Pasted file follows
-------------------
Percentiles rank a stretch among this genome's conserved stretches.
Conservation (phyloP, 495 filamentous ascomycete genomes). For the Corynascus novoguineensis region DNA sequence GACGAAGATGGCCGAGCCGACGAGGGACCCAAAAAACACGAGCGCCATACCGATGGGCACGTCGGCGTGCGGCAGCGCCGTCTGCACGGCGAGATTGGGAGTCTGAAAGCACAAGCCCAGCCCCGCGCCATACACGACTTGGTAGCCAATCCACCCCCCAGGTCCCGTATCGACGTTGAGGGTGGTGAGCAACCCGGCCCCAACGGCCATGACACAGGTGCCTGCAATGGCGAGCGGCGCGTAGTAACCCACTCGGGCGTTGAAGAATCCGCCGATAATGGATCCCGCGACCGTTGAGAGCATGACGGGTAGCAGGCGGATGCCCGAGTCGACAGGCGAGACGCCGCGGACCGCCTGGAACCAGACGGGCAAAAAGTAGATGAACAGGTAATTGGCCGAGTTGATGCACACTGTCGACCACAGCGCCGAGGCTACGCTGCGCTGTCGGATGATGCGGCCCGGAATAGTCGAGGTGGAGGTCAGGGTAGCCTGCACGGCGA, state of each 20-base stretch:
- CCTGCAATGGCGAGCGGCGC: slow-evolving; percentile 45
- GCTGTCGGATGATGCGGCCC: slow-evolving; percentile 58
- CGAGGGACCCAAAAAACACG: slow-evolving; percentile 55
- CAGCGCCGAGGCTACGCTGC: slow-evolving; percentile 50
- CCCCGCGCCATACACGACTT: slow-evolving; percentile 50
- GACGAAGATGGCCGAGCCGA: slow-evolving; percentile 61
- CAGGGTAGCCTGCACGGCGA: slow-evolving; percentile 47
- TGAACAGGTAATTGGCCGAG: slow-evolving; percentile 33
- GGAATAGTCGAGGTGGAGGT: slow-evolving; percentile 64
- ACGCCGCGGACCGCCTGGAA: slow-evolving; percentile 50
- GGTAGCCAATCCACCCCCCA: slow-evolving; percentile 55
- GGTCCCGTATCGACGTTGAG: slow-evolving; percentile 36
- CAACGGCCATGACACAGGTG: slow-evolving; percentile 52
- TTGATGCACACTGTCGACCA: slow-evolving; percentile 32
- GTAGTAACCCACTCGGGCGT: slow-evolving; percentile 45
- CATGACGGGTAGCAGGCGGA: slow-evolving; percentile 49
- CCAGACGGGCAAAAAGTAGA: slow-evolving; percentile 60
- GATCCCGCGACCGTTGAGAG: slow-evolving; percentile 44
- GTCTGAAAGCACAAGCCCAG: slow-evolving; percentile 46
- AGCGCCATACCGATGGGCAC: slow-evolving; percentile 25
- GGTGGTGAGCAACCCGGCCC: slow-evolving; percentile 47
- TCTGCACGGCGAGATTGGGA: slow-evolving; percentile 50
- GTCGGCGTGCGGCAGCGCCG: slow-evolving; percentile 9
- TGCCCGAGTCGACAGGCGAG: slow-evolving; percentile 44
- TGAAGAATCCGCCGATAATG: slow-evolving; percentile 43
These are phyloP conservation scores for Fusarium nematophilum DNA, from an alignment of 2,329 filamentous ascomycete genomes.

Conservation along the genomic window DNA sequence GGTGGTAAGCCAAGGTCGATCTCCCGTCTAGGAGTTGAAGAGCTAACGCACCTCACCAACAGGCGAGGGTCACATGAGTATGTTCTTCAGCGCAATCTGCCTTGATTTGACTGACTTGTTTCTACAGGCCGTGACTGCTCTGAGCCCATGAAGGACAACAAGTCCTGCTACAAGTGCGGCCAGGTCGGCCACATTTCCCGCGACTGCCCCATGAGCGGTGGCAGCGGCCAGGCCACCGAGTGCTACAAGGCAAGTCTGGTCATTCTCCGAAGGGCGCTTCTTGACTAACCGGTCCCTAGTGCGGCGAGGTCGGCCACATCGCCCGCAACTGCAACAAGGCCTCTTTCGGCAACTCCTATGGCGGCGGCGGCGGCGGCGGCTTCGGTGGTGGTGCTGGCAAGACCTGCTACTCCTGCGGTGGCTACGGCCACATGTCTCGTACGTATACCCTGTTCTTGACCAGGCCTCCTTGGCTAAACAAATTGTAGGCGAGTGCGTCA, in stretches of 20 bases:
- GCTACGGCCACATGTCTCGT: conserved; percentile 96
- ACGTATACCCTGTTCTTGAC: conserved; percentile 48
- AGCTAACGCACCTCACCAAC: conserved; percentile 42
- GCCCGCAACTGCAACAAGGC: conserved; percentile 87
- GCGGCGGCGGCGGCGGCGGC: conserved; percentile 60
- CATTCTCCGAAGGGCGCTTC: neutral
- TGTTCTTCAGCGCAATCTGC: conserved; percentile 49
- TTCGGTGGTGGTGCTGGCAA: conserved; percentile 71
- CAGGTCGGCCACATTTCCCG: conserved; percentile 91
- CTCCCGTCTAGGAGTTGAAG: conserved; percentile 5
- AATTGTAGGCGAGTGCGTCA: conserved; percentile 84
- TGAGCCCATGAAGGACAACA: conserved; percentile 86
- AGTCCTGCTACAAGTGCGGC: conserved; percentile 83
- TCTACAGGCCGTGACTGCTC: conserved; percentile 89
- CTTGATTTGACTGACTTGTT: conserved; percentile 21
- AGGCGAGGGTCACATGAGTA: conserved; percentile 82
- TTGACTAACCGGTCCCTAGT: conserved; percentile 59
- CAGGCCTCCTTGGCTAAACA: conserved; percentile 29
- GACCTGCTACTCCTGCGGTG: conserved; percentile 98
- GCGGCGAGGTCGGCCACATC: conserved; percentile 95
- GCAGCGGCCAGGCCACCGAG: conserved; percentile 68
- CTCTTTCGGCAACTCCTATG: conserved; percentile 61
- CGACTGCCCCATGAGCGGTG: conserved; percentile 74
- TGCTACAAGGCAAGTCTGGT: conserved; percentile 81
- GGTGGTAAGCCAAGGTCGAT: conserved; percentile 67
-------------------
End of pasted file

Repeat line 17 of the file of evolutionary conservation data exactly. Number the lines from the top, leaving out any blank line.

- GTAGTAACCCACTCGGGCGT: slow-evolving; percentile 45